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As spring approached we felt some symp­toms of those hopes which had animated us in England with reference to our success as emigrants. Man's career in prospective is always brilliant; and it is providentially or­dered that it should be so. Could we have foreseen our destiny, the prospect would have thrown us into despair. It would have robbed us of much present enjoyment, and unfitted our minds for the difficulties with which we had to struggle. I am, however, anticipating my history. The symptoms to which I referred originated with the idea of being the cultivators of our own land. How those prospects were realized, the sequel will explain. By the beginning of March our Indian corn was done, and it had served so long only through the greatest care. There was however by this time a little fresh grass in the woods, to which we were very glad to turn our little stock, consisting as before stated of a cow and calf, and a mare near foaling. As this method of summering cattle in America is peculiar to that country, and affords to the farmer considerable advan­tages, I shall endeavour to be explicit in the account of it, which I am about to give. I must then premise that all unenclosed lands, whether purchased of government or other­wise, are considered common pasturage; and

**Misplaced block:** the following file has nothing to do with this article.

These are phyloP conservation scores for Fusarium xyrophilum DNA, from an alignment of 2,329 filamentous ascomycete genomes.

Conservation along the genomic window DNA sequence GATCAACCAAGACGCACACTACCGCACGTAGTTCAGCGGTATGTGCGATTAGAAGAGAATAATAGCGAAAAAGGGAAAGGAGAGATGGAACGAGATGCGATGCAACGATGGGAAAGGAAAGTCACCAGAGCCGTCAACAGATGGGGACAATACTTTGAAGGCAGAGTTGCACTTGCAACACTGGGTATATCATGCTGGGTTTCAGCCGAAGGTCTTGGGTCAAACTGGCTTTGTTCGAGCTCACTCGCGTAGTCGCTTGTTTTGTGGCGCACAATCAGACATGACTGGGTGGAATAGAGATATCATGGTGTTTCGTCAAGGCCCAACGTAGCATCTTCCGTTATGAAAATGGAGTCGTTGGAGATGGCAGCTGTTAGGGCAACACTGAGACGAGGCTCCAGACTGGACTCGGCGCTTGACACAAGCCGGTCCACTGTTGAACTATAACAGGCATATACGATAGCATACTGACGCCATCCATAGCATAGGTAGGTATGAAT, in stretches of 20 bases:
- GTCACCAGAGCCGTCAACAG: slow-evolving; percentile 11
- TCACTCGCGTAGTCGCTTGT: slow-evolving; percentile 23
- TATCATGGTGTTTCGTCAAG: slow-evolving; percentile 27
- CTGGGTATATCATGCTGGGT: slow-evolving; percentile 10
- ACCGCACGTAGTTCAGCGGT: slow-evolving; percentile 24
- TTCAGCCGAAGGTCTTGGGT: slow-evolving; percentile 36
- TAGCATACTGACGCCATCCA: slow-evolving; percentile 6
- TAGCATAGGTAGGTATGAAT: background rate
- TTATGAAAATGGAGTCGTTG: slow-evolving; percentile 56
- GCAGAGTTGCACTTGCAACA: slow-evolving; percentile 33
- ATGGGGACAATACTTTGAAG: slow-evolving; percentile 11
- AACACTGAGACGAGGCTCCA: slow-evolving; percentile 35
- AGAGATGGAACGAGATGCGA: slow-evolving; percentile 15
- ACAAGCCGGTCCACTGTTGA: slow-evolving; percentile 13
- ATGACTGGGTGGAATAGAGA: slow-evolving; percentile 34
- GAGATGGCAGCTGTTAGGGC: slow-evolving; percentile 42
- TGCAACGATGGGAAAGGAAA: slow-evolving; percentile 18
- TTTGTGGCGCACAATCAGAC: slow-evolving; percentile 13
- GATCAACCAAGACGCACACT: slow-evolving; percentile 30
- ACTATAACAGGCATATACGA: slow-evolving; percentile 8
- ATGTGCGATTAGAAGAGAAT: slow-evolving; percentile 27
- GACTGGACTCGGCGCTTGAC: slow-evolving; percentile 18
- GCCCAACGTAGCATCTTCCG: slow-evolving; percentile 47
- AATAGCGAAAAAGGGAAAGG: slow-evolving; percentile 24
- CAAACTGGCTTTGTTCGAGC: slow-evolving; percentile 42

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as there are in Illinois thousands of acres in that state, any person can keep as many cattle during summer as he chooses. They are turned out at spring, and thus run where they please. A person unacquainted with these habits would naturally be afraid of losing them in such immeasurable regions. This, however, seldom happens. There are few animals having a sufficiency of food that are fond of ranging over strange domains. Even in this country we observe foxes and hares to have their favourite haunts, from which it is difficult to break them. Domesti­cated animals manifest this principle of at­tachment still more strongly. Hence no American farmer, having his cattle on the range, would fear being able to find them in a few hours; and indeed a person unac­quainted with the haunts of any certain herd, would most probably go directly to­wards them. Rivers and smaller streams have certainly some confining influence, but independent of that, their habits are to fre­quent those situations only to which they are accustomed. In that country cattle have a great liking for salt, and indeed it seems essential to their health, particularly in sum­mer. An English farmer would smile to see a herd of cattle contending with each other over a few handfuls of dry salt which had